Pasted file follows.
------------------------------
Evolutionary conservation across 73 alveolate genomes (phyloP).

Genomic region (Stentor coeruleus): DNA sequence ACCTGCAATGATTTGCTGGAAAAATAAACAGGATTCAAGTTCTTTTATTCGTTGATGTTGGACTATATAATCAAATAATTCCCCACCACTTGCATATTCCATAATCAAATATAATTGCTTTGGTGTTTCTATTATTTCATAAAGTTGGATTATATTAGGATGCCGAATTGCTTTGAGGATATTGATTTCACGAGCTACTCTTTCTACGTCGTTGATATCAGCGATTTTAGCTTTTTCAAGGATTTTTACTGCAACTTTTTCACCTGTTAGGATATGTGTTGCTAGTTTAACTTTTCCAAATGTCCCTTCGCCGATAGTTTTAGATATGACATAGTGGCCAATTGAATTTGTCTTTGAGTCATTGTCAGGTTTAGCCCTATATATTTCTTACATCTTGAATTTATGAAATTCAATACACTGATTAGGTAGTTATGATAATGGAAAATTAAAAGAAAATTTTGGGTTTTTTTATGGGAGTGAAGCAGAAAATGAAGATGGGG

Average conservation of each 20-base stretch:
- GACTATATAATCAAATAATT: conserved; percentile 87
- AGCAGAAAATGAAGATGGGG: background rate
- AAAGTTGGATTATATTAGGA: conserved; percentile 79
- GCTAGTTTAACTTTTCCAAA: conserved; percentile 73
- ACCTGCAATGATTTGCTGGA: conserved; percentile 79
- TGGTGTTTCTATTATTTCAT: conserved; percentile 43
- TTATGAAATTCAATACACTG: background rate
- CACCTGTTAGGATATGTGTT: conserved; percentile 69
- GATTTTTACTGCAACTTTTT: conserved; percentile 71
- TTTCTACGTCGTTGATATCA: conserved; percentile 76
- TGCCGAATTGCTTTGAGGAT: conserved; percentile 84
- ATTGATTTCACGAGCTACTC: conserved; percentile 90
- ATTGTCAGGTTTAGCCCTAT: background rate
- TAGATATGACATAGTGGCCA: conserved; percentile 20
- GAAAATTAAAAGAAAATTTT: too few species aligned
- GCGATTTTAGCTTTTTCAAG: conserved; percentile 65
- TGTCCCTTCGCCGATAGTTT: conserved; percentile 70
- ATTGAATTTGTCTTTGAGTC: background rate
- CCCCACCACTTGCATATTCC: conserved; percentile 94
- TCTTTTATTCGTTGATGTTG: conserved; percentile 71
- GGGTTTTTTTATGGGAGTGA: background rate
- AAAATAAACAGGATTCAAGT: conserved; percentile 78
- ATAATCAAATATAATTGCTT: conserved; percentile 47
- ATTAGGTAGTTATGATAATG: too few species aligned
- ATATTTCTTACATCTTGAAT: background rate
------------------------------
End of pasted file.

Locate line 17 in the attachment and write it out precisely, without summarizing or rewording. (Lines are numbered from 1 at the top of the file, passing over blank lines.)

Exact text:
- TAGATATGACATAGTGGCCA: conserved; percentile 20